The Liberals’ lobster trap mandate works much the same way. Canadians voted for deficit-financed infrastructure spending, and that’s what matters. The fact that they also voted for a small and short-lived deficit, and that nothing at all had been mentioned about tolls and user fees is no longer important. Once you enter the lobster trap, there’s no backing out.

[..]

When NDP MP Guy Caron asked where user fees were mentioned in the Liberal platform, he was told, in effect, that increased infrastructure spending was a good thing and that Canadians had voted for more of it. But the question of user fees deserves a better answer than that — especially if you’re also promising “inclusive growth,” as there may well be people who end up paying more in tolls than they receive in benefits. These distributional issues are real and cannot be dismissed so easily.

[..]

The decision to expand the use of tolled infrastructure and abandon balanced budgets in favour of a stable debt-to-GDP ratio is not entirely indefensible. But the Liberals chose not to defend those positions in the last campaign.

[..]

This is not a promising trend: the Liberals have casually blown past every fiscal limit they set themselves. It may be that the decision to hold a constant debt-to-GDP ratio is a line that they will not cross, and that we won’t end up in the sort of deficit-and-debt cycle that started 40 years ago under similar circumstances. But I’m not as hopeful as I used to be that the state of public finances will eventually stabilize. Stopping before things get worse is not how lobster traps work.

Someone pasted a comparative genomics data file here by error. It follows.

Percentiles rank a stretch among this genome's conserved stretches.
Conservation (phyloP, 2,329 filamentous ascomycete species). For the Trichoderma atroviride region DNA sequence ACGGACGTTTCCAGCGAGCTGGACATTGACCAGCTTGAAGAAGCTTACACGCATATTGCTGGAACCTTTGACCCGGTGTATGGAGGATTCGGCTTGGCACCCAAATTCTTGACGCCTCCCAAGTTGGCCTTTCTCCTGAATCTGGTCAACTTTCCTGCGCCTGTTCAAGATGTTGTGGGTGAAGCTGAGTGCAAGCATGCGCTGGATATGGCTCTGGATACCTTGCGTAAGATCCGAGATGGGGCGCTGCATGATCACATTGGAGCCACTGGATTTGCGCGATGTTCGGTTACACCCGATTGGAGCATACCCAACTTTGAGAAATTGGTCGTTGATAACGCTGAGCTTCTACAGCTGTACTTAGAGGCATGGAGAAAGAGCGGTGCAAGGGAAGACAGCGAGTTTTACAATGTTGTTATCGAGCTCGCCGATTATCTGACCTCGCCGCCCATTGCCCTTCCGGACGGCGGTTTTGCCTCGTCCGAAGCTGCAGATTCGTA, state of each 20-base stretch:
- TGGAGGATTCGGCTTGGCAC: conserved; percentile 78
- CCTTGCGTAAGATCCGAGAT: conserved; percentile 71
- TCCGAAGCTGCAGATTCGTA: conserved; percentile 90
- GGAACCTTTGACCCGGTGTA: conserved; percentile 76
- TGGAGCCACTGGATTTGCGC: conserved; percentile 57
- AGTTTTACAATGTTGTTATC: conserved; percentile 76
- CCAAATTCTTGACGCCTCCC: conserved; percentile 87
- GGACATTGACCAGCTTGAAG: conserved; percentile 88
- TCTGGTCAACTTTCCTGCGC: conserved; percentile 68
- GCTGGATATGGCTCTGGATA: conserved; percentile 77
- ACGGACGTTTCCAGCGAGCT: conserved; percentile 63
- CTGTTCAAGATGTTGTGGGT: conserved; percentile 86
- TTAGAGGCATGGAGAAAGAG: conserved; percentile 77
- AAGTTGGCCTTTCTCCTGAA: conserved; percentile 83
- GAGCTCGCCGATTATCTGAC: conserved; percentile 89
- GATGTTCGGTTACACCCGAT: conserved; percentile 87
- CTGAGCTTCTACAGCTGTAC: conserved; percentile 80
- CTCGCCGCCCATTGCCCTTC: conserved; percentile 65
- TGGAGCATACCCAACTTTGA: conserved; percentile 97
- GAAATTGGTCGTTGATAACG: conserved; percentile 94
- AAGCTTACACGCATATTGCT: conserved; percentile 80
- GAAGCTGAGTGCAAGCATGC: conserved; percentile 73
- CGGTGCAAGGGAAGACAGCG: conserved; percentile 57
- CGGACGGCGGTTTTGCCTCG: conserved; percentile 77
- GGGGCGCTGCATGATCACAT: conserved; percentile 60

Mr. Magoo Mr. Magoo's picture

Someone should convince this Gordon fellow to join babble.  It would be nice to hear economic analysis from someone with a PhD in it.  But would he be welcomed?

quizzical
mark_alfred

http://www.cbc.ca/news/politics/trudeau-public-private-infrastructure-1....

Quote:

Prime Minister Justin Trudeau and a cadre of cabinet ministers are meeting with major Canadian and international investors Monday as part of an effort to convince them to invest their billions in the country's infrastructure.

The prime minister was asked repeatedly by reporters about the election of Donald Trump as president, but declined to answer. Trump has also pitched pairing public money with private funds to fund $1 trillion in infrastructure investment.

These investments are made in return for tolls and fees from users, something that would likely be replicated here in Canada if pension firms take the lead on building new projects.

So, selling out to private investors is something both Trudeau and Trump have in common.  Get ready for user fees and tolls in the future.

quizzical

T & T they're dynamite.....

mark_alfred

Good ol' TNT. 

The NDP's Finance Critic Guy Caron had a press conference on this scheme.  He feels the Liberal plans are ripe for conflict of interest.